How to introduce and prove value for a FAIR™ cyber risk quantification program at an organization with 500,000 employees in 100 countries – that was the challenge faced by Gideon Knocke at an international health-related company. Gideon and his consultant on the launch, Tom Callaghan, shared their learnings at the recent 2021 FAIR Conference.
Implementing a CRQ Program in a Global Organization
Gideon Knocke, Former Risk Manager, Fresenius
Tom Callaghan, Co-Founder & Managing Director, C-Risk, Co-Chair, Paris Chapter, FAIR Institute
FAIR Institute members can watch the video of this FAIRCON21 session in the LINK member community. Not a member yet? Join the FAIR Institute now, then sign up for LINK.
Tom Callaghan and Christophe Foret of C-Risk won the FAIR Ambassador honor of the 2021 FAIR Institute Excellence Awards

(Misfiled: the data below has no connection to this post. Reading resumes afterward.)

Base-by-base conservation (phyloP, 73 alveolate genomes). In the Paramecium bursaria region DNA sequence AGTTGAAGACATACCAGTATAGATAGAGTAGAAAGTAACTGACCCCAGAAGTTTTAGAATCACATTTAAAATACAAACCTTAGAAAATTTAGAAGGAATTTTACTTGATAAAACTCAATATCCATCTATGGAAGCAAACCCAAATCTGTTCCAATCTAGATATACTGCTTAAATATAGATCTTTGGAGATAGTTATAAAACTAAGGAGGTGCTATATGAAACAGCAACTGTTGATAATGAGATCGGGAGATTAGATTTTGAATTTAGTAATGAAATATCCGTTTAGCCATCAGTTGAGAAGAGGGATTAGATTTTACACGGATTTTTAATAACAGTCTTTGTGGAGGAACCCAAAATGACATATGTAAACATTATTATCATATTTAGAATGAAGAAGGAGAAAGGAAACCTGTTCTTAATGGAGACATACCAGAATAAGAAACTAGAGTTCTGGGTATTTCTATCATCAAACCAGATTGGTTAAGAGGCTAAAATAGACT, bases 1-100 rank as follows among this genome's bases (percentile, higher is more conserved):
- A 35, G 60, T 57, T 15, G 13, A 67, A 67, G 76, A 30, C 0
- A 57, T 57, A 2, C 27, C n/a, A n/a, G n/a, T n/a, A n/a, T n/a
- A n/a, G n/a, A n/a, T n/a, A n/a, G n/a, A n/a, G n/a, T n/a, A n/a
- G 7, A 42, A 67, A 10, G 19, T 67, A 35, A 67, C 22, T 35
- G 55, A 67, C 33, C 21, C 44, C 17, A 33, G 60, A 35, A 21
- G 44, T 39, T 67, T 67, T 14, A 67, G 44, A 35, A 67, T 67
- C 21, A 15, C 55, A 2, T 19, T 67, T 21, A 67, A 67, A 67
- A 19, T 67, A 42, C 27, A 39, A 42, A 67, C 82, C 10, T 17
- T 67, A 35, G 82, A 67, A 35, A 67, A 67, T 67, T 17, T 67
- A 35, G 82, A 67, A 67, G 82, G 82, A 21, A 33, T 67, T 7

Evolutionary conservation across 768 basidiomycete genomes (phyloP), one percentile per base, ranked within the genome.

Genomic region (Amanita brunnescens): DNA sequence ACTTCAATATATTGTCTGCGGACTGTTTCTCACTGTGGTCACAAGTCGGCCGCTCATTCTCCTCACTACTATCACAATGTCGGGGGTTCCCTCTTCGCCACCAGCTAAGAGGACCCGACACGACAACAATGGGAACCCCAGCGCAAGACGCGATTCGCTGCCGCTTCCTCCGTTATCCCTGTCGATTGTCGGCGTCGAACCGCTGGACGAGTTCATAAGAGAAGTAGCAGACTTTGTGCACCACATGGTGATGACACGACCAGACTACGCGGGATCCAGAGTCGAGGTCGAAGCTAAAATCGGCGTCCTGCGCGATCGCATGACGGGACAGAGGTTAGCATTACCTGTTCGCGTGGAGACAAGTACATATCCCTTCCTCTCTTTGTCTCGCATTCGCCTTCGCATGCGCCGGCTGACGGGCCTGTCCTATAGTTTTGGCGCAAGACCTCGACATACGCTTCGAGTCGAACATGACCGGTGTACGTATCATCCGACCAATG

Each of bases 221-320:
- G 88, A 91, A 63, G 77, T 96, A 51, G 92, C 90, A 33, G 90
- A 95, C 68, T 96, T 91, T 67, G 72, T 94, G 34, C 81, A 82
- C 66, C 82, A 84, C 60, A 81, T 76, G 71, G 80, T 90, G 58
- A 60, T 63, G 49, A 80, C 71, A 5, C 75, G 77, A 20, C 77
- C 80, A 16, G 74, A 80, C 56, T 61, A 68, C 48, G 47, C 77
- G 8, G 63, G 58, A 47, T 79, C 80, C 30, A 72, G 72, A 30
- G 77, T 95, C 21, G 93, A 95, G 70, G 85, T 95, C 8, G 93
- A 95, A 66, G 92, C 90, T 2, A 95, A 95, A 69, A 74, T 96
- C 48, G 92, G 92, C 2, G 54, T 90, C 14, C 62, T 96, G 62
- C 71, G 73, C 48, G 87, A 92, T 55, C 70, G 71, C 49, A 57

4 Tips on FAIR Program Launch from Gideon and Tom
1. Start small. Resist quantifying everything and build experience by taking on single use cases one at a time. Pick some issues that can’t be easily solved without quantification.
2. Choose your risk scenarios carefully for maximum business value. Gideon and Tom focused on the value chain of the organization. With the help of business stakeholders, they mapped the key processes used to generate value and the crown jewel assets that support them.
Learn FAIR quantitative risk analysis in online training
3. Focus your research efforts on the Loss Magnitude (or right side) of the FAIR model. You can find hard data for magnitude from internal sources, starting with the company’s annual report, and rely more on industry data for the Loss Event Frequency side of the model. Start your research by clarifying how the six forms of loss in FAIR apply to your organization.
4. Map your scenarios to a standard controls model (they used CIS). “That’s actually key,” Gideon said, “because after the question, ‘how much risk do we have?’ there was always the question, ‘now what do we do with it?’” Tom added, “It’s important to visualize how controls can impact a scenario both in terms of frequency and impact…And that allowed us as well to take some of the scenario analysis outputs and use it in project planning.”